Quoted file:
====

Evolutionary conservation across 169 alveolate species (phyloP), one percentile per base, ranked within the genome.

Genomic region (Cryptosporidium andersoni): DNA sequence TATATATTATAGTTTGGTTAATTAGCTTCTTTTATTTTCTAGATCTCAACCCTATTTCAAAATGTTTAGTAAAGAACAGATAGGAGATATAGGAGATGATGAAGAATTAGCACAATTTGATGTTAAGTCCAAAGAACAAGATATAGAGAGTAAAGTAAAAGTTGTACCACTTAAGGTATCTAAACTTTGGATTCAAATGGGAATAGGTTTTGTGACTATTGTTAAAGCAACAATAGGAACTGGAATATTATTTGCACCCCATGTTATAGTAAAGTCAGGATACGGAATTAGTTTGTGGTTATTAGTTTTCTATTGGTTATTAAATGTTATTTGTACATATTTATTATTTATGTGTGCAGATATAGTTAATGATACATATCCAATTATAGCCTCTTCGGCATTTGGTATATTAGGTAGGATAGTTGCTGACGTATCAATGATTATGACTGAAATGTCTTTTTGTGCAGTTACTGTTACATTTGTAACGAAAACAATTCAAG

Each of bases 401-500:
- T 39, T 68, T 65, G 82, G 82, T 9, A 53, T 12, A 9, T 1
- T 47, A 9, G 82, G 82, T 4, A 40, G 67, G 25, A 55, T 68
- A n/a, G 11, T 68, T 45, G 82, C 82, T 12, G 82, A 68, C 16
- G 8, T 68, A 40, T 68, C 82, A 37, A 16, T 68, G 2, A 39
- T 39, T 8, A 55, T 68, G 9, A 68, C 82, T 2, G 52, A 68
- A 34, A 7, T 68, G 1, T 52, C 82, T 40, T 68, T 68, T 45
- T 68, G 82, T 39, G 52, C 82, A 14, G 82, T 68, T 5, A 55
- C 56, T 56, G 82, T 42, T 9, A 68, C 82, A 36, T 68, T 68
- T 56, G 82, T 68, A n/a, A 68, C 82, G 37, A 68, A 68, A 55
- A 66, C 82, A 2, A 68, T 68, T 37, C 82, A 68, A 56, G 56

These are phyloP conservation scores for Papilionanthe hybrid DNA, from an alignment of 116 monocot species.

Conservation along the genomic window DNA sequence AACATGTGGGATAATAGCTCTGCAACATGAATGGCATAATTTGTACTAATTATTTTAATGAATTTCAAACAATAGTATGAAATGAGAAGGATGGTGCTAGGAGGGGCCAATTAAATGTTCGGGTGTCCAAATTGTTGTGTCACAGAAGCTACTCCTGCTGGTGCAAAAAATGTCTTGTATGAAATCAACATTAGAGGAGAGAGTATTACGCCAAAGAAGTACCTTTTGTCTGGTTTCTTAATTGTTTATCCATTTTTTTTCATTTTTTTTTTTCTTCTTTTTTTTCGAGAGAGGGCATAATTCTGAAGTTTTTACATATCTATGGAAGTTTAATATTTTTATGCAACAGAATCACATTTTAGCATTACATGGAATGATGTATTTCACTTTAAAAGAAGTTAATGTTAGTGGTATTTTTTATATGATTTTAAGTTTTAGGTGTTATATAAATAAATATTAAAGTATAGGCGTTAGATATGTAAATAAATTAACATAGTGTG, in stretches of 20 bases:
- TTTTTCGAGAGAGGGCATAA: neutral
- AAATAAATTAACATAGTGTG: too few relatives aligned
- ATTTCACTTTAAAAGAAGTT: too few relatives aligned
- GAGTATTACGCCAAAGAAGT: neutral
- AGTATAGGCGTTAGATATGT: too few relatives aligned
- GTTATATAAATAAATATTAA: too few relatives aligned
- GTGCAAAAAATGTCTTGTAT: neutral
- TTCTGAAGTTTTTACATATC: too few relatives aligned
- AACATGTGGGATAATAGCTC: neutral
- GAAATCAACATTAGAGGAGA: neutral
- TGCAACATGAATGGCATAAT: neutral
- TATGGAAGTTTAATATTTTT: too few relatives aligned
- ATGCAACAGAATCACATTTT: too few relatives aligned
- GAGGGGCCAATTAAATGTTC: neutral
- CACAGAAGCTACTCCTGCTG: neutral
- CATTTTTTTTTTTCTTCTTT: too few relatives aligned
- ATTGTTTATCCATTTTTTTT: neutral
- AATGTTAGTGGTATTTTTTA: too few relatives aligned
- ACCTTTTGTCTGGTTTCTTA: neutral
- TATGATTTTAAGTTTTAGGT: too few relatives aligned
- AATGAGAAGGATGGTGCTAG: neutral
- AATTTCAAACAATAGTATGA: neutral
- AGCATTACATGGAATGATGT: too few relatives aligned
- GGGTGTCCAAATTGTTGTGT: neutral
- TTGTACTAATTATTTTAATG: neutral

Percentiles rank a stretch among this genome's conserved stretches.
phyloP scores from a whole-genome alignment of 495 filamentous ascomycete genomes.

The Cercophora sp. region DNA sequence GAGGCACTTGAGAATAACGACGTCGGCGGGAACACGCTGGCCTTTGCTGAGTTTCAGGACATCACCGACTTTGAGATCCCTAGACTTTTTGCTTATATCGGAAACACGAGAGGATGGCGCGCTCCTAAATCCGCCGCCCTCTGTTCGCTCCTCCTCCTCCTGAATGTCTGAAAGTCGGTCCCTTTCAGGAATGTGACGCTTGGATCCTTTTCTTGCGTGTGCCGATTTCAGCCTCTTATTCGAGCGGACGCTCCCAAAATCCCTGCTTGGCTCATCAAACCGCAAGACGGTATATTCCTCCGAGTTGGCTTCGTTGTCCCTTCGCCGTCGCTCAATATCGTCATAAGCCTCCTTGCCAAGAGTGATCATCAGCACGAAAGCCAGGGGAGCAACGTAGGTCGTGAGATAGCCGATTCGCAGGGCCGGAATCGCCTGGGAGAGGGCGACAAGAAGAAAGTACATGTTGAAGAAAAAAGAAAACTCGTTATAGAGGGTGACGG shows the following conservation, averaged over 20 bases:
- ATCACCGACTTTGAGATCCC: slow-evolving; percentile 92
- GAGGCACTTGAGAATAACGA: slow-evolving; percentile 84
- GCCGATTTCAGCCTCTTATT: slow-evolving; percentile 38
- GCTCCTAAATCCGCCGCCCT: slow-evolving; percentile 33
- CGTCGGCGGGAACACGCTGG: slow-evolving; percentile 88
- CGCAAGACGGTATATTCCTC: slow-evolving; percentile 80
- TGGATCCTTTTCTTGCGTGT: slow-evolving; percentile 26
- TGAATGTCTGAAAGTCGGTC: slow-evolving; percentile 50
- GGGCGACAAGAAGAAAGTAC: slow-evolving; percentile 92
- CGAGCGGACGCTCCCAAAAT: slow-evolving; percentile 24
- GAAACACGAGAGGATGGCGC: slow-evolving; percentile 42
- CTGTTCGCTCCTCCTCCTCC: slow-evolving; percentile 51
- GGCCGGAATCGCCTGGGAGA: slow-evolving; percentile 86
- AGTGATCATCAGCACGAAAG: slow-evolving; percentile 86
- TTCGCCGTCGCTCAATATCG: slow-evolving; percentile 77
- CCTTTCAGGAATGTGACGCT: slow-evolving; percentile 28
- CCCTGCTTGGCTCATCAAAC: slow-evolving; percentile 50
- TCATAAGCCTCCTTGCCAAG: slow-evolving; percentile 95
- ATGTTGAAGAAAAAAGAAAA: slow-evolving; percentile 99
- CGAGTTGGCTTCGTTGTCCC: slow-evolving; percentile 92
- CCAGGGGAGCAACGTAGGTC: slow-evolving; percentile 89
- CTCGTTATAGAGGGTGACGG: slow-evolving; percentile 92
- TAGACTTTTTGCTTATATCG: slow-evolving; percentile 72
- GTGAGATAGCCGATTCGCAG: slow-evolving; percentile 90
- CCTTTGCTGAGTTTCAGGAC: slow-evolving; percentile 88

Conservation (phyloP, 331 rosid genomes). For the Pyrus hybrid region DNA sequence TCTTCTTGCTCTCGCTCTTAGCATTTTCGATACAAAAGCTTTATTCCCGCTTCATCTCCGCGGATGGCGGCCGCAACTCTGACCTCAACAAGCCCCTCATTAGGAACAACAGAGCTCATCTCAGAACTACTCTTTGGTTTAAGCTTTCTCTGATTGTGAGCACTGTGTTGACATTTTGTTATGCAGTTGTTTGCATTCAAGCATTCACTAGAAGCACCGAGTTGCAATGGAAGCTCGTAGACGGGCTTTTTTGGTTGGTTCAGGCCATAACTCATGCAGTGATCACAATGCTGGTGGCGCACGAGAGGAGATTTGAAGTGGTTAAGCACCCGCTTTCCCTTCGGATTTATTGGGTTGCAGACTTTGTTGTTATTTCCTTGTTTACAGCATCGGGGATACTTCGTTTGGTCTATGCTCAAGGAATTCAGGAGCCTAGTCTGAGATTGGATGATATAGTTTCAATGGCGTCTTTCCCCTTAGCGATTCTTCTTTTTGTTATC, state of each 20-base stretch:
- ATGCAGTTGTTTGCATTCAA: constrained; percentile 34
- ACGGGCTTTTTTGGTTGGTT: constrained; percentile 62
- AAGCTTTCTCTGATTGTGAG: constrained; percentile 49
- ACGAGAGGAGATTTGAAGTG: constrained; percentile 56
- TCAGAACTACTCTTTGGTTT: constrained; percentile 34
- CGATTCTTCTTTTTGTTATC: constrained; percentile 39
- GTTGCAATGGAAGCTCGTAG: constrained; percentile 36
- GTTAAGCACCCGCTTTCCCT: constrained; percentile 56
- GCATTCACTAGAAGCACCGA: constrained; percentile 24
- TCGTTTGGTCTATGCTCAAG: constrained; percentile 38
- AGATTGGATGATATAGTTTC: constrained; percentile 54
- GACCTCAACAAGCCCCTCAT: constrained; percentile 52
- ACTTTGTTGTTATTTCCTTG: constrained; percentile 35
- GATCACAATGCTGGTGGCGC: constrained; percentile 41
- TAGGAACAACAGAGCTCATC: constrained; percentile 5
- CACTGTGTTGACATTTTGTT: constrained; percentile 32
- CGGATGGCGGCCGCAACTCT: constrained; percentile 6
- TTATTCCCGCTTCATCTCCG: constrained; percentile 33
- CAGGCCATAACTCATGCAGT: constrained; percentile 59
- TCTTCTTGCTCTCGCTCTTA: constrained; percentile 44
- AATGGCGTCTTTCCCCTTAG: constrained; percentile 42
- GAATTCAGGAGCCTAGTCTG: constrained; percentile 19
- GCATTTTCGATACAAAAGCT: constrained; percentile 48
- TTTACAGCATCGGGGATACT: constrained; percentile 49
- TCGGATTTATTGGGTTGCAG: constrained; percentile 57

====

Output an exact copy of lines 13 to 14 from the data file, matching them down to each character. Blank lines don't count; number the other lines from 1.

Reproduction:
- A 66, C 82, A 2, A 68, T 68, T 37, C 82, A 68, A 56, G 56

These are phyloP conservation scores for Papilionanthe hybrid DNA, from an alignment of 116 monocot species.